"It was unable to meet its most basic responsibility, and the ultimate reason for its own existence: the defense of life within its own borders," Slaughter said.

And the congresswoman also burst the bogus bubble Karl Rove created that George W. Bush is our "great protector" -- a claim enough fools bought to give "His Ineptness" another term.

Slaughter minced no words. "Ours is a government which justified its hold on power by warning that only this administration's leaders could keep us safe. But the administration wasn't up to the task."

Bush laughably has named himself to investigate "what went right and what went wrong." Republican congressional leaders -- fearing any outside scrutiny with an election year approaching -- will do their own probe. Barbour will probably be the first to testify.

Lord Halliburton has been out fact-spinning and looking for business opportunities for his old company, which already has grabbed no-bid federal contracts for rebuilding in the disaster area. One brave man had the nerve to shout out at the veep during a photo-op, "Go f--k yourself, Mr. Cheney." Ironically, those were the very same words Cheney used on the floor of the U.S. Senate toward Sen. Patrick Leahy, who questioned Cheney's continuing compensation from Halliburton.

As with the endless mess in Iraq, the tragedy of Katrina brings home a truth long recognized by some of us and now understood by many more: George W. Bush is way over his head and his incompetence is dangerous and damages our national security.

"All Americans who voted for Bush, and those in Congress and the mainstream media who have placed confidence in his leadership, should remember this fact: The signs were there all along that this man didn't have the mental acumen or depth needed to lead the country," Carla Binion wrote on The Smirking Chimp, a spirited Bush-bashing blog.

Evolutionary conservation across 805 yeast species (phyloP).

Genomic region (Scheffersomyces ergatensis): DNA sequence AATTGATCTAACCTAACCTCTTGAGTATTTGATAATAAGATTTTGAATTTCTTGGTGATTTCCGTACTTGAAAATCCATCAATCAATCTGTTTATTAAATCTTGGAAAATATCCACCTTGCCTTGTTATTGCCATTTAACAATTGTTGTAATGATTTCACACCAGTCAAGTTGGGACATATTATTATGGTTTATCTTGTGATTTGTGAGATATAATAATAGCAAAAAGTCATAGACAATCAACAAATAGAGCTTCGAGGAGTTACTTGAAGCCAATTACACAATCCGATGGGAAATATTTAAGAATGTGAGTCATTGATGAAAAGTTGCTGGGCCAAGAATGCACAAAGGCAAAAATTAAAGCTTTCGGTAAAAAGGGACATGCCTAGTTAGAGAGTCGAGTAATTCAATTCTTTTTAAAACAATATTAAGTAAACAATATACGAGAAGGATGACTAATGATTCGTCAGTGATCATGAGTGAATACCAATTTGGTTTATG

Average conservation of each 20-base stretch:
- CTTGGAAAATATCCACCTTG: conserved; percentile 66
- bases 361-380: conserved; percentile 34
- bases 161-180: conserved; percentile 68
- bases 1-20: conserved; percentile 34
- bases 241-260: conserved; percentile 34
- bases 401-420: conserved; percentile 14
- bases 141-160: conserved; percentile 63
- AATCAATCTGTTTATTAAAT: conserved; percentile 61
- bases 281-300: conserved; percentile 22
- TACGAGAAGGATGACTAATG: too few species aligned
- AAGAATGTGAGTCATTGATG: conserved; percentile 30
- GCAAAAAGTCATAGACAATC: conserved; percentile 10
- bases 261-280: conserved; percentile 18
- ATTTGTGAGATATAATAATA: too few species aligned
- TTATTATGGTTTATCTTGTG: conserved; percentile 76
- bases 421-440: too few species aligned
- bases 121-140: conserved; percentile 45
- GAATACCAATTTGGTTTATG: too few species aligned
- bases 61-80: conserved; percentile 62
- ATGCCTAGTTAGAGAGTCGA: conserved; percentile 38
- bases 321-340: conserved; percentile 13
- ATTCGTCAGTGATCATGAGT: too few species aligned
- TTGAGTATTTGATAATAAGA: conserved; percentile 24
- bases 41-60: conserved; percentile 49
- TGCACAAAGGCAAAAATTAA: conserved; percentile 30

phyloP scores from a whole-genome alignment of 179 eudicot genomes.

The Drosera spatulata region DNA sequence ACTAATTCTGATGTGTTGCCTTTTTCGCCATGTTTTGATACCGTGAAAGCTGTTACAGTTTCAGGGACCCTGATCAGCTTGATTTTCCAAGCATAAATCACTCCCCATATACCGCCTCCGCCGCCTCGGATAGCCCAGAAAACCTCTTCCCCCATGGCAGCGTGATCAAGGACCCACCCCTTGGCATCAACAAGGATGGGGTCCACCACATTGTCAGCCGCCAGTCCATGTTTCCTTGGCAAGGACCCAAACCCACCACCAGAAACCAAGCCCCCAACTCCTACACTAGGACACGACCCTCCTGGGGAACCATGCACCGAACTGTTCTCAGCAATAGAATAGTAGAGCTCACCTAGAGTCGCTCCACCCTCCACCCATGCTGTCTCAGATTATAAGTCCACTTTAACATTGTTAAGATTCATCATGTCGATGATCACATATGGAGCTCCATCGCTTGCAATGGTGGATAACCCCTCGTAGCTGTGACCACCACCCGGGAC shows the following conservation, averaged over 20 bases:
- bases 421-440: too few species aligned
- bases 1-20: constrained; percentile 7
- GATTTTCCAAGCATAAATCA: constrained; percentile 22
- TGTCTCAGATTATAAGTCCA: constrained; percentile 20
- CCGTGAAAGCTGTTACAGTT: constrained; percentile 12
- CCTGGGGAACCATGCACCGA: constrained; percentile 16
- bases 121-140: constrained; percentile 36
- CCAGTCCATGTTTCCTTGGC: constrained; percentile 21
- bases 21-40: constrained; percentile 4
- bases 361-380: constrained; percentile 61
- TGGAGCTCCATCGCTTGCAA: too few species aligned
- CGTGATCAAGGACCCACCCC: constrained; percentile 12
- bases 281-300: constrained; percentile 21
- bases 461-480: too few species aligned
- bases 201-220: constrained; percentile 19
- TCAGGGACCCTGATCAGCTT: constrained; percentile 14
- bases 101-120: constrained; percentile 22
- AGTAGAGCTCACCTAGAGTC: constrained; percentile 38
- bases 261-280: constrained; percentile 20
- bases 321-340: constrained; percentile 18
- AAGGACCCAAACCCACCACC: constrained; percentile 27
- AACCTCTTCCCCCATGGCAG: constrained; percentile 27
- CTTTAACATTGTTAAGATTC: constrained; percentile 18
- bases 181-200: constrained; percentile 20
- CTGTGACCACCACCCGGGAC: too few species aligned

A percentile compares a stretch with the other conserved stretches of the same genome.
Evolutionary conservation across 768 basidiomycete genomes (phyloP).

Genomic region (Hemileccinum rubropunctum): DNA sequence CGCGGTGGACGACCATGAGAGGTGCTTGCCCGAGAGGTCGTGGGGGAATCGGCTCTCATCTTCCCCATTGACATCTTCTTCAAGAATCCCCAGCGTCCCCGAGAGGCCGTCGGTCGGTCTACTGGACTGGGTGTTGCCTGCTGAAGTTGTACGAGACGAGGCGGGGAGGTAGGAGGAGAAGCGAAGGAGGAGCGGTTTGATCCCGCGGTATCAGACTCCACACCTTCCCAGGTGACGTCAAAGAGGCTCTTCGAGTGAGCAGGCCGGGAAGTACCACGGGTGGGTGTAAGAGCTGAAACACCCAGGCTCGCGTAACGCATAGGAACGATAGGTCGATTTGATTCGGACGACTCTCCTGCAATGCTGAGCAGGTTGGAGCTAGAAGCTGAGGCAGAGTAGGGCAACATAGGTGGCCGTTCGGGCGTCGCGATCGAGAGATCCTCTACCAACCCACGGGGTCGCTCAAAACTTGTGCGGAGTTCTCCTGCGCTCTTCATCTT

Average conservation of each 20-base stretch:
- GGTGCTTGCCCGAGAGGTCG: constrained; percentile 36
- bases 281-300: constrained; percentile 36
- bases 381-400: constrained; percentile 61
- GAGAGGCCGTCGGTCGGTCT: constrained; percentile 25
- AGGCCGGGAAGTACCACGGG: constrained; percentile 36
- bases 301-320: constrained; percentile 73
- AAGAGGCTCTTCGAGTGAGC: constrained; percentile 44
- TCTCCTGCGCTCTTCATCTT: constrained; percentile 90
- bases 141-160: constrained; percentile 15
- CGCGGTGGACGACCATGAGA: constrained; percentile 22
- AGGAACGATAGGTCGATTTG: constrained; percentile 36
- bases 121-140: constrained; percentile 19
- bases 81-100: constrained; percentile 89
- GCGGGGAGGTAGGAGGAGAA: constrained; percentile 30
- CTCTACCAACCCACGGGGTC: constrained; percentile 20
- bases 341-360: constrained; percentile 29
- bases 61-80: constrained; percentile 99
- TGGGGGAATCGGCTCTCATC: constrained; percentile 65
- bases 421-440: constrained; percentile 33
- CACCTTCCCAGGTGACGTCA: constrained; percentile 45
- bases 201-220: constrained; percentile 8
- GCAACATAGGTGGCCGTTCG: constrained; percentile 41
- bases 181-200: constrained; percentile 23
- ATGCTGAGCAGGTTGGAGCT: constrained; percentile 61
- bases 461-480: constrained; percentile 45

The disastrous management of the disaster underscores another great truth: George W. Bush is a horrible manager, incapable of handling all matters great and small. He thinks in absolutes and believes he's infallible. His decisions are not fact-based, but visceral. He is arrogant, inattentive, incurious, impatient and intellectually lazy. He surrounds himself with people who tell him just what he wants to hear. Bush does not tolerate dissension or contrary views.

Those who dare stray from the Bushevik talking points get the boot. Gen. Eric Shinseki, the former Army chief of staff, knows that very well. When members of Congress asked him, he said Iraq could not be pacified without a massive troop commitment lasting for years. He was forced to retire.

Bush's former chief economic adviser, Lawrence Lindsey, said the war in Iraq would cost between $100 and $200 billion. Although that number turns out to be way too low, Lindsey was fired for offering an estimate the Busheviks, for political reasons, claimed was way too high.

Former treasury secretary Paul O'Neill got sacked for telling the president more tax cuts for the rich would not help the economy and would hurt middle-class wage-earners and create an unsustainable deficit. Being right means nothing to George W. Bush.